Total RNA was extracted from the middle liver lobe of control and cirrhotic rats and brain and spleen from control rats using a commercially available kit (TRIzol Reagent; Invitrogen, Carlsbad, CA). One microgram of total RNA was reverse transcribed (RT) by using a complementary DNA synthesis kit (Roche Applied Science, Indianapolis, IN). Primers for the CB1-receptor (sense, 5′-TGT-GGGCAGCCTGTTCCTCA-3′; antisense, 5′-GGGTTTTGGCCAG-CCTAATGTC-3′) and for the CB2-receptor (sense, 5′-TTCCCCCT-GATCCCCAACGACTAC-3′; antisense, 5′-CTCTCCACTCCGCAG-GGCATAAAT-3′), were prepared according to rat CB1 and CB2 mRNA sequences (GenBank accession numbers. NM_012784 and NM_020543, respectively). Primers were also synthesized to amplify the cDNA encoding HPRT, a constitutively expressed gene, as control. HPRT primers were designed as described previously (Tugues et al., 2005), giving rise to a 264-bp polymerase chain reaction (PCR) product from the cDNA base sequence of rat HPRT. PCR was performed for CB1, CB2, and HPRT using a DNA amplification kit (Invitrogen). The PCR products were sequenced to check correct amplification.
Samples were individually homogenized (PT 10-35 Polytron; Kinematica, Kriens-Luzern, Switzerland) in a 20 mM Tris-HCl, pH 7.4, containing 1% Triton X-100, 0.1% SDS, 50 mM NaCl, 2.5 mM EDTA, 1 mM Na4P2O7·10H2O, 20 mM NaF, 1 mM Na3VO4, 2 mM Pefabloc (Roche Diagnostic, Mannheim, Germany), and a cocktail of protease inhibitors (Complete Mini; Roche Diagnostics, Basel, Switzerland). To detect the CB1 receptor, 80 μg of the denatured proteins was run on a 10% SDS-polyacrylamide gel, and then they were transferred to nitrocellulose membranes (Transblot transfer medium; Bio-Rad, Hercules, CA), which were blocked with 5% powdered nonfat milk in TTBS buffer (50 mM Tris-HCl, pH 8, containing 0.05% Tween 20 and 150 mM NaCl) overnight at 4°C. Next, they were incubated with a primary rabbit polyclonal antibody against the CB1 receptor (1:250; Cayman Chemical, Ann Arbor, MI), followed by incubation with horseradish peroxidase-conjugated anti-rabbit antibody (1:5000; GE Healthcare, Little Chalfont, Buckinghamshire, UK). To detect the CB2 receptor, 80 μg of the denatured proteins was run on a 10% SDS-polyacrylamide gel, and then they were transferred to nitrocellulose membranes, which were blocked with 5% powdered nonfat milk in TTBS buffer (50 mM Tris-HCl, pH 8, containing 0.05% Tween 20 and 150 mM NaCl) overnight at 4°C. Next, they were incubated with a primary rabbit polyclonal antibody against the CB2 receptor (1:750; Cayman Chemical), followed by incubation with horseradish peroxidase-conjugated anti-rabbit antibody (1:2000; GE Healthcare). Bands were visualized by chemiluminescence (ECL Western blotting analysis system; GE Healthcare). The relative expression of CB1 and CB2 receptors was determined by densitometric scanning.
Cirrhotic rats with ascites were included in the protocol after developing stable ascites. Thereafter, CCl4 treatment was discontinued, and animals were randomly assigned to one of the following groups: group A, daily s.c. injection of the CB2 receptor-selective agonist JWH-133 (1 mg/kg b.wt.; Tocris Cookson, Inc., Bristol, UK; Huffman et al., 1999) for 9 days beginning the second week after the detection of sustained ascites; and group B, daily s.c. injection of saline solution (1 ml/kg b.wt.) containing 5% ethanol. At the end of the treatment, animals were anesthetized with inactin (50 mg · kg−1) and mean arterial pressure (MAP) and portal pressure were recorded as described previously (Ros et al., 2005). Liver specimens were obtained from each animal, washed in 0.1% diethyl pyrocarbonate-treated phosphate-buffered saline salt solution (140 mM NaCl, 8.5 mM Na2HPO4, and 1.84 mM Na2HPO4·H2O, pH 7.4), immediately frozen in dry ice, and stored in liquid nitrogen to evaluate collagen type I and matrix metalloproteinase (MMP)-2 expression. Liver samples from treated and untreated animals were also fixed in 10% buffered formalin for further hematoxylin and eosin and immunostaining analysis.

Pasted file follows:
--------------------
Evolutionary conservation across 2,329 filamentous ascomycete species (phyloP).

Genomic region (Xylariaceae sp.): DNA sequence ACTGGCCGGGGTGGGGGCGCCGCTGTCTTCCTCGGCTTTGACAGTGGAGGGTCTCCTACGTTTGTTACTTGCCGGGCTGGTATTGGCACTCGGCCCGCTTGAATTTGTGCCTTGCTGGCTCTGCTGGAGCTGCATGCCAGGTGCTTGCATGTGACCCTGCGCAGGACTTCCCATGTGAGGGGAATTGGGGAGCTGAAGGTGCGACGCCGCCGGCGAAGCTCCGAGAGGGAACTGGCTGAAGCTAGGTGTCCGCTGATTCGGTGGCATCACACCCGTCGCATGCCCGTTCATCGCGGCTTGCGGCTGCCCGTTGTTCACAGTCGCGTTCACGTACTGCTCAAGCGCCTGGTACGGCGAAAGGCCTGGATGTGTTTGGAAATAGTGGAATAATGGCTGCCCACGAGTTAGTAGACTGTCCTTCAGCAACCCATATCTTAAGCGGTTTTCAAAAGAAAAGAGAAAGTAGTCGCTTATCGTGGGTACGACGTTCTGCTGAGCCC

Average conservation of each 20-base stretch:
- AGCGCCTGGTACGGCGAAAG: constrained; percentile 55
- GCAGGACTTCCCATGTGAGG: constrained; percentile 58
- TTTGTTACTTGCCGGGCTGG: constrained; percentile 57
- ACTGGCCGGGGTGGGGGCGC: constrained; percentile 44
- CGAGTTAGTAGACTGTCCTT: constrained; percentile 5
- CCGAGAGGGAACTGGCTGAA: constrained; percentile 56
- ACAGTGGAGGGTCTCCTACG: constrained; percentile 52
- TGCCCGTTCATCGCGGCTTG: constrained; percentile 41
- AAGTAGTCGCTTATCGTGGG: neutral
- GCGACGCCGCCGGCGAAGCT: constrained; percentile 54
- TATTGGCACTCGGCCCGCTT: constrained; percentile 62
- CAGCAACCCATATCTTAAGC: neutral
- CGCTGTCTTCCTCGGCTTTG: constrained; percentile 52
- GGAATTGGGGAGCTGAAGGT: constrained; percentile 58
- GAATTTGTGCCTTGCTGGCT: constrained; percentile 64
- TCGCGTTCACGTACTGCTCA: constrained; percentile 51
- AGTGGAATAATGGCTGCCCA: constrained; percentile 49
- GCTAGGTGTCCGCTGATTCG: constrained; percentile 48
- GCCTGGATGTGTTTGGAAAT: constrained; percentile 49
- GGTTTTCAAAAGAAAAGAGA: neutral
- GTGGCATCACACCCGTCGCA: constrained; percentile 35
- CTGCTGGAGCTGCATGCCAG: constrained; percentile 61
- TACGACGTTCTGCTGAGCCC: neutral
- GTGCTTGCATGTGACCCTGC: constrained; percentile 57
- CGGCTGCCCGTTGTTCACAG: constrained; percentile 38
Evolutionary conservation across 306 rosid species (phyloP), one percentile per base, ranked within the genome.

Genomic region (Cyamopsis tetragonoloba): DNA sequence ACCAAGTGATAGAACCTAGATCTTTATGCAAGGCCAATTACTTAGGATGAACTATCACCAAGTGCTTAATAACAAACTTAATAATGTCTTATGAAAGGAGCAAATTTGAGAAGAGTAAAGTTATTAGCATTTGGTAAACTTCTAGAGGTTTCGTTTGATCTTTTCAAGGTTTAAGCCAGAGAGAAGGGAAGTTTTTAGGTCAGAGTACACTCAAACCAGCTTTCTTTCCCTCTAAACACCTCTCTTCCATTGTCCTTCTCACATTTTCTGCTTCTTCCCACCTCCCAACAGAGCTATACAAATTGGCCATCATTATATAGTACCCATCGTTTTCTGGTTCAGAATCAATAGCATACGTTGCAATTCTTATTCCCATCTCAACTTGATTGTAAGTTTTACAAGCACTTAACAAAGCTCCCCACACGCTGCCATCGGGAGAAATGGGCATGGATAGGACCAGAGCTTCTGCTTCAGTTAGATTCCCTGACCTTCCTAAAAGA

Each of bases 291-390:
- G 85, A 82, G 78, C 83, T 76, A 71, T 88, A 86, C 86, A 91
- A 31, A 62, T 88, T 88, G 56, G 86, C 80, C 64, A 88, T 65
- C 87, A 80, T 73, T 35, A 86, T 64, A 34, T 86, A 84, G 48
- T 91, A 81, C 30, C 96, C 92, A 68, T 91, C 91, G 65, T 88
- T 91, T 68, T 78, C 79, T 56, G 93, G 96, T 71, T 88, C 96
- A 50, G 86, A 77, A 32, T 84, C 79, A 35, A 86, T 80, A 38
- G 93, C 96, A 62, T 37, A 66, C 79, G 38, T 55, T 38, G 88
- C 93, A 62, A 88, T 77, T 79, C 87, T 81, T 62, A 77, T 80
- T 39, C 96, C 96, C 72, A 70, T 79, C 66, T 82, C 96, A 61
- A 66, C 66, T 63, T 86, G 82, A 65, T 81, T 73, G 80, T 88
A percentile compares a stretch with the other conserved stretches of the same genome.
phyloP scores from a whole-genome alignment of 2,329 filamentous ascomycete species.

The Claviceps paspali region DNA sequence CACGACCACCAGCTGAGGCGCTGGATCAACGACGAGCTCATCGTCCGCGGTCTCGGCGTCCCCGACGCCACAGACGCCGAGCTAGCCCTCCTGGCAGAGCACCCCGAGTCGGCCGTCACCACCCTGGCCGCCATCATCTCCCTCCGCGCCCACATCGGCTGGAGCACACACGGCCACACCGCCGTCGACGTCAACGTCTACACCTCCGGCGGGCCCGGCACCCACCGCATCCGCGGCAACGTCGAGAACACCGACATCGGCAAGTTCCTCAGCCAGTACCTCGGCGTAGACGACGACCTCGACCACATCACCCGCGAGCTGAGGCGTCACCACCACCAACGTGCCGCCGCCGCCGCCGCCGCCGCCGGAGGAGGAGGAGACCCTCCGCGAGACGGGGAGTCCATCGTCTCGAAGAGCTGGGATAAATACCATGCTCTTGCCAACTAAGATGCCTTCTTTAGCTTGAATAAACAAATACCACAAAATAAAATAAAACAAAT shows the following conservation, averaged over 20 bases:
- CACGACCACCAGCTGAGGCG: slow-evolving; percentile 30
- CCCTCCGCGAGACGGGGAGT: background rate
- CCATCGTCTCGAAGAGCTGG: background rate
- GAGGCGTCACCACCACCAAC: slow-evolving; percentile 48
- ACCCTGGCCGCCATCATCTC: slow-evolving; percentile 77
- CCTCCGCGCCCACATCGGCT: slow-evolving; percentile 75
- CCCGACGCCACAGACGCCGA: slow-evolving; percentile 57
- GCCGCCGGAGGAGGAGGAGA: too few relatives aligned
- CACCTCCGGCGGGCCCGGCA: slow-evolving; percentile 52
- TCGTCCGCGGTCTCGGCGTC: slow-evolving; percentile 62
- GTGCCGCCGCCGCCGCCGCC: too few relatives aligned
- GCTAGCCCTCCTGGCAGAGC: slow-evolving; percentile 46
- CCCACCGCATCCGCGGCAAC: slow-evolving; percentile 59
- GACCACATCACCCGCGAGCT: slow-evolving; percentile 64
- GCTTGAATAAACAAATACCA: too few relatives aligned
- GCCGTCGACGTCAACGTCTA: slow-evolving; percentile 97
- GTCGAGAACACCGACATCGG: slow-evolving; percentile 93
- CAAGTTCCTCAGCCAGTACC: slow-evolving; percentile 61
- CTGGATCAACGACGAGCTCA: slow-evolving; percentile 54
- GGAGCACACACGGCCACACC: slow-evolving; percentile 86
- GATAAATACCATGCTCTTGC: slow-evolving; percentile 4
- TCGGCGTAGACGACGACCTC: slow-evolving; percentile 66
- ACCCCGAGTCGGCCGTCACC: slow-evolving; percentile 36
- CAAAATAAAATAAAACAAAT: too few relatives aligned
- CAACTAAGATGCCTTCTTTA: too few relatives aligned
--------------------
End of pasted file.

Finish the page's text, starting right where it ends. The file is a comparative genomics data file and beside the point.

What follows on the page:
Liver sections from cirrhotic rats with ascites chronically receiving the CB2 agonist or vehicle underwent microwave antigen retrieval to unmask antigens hidden by cross-linkage occurring during tissue fixation. Endogenous peroxidase activity was blocked by hydrogen peroxide pretreatment for 10 min, and it was then further blockaded by incubation with 5% goat serum for 45 min. Sections were then stained with rabbit polyclonal anti-rat CB2 antibody (1:300; Cayman Chemical), mouse anti-rat CD68, a lysosomal protein present in activated macrophages (clone ED1, 1:150; Serotec, Kidlington, Oxford, UK), or with mouse anti-rat α-smooth muscle actin (SMA) (1:1200; Dako Denmark A/S, Glostrup, Denmark) and incubated overnight at 4°C or 1.5 and 1 h, respectively, at room temperature. The LSAB 2 System-HRP (Dako Denmark A/S) was used for antigen detection, and antigen visualization was achieved with streptavidin peroxidase and counterstained with hematoxylin. Macrophages (CD68-positive cells) in the middle and margin of the septa were assessed by counting 16 random fields (magnification 1000×) per each section. The mean cell count for each sample was calculated. The area of α-SMA-positive staining was visualized using a digital microscope (Eclypse E-600; Nikon, Kawasaki, Japan). Images were processed using a morphometric analysis system (AnalySIS, version 3.2 Soft Imaging System; Olympus, Tokyo, Japan). The percentage of immunostained/fields areas of digital photomicrographs was then quantified. As negative controls, immunostaining was performed without the first antibody.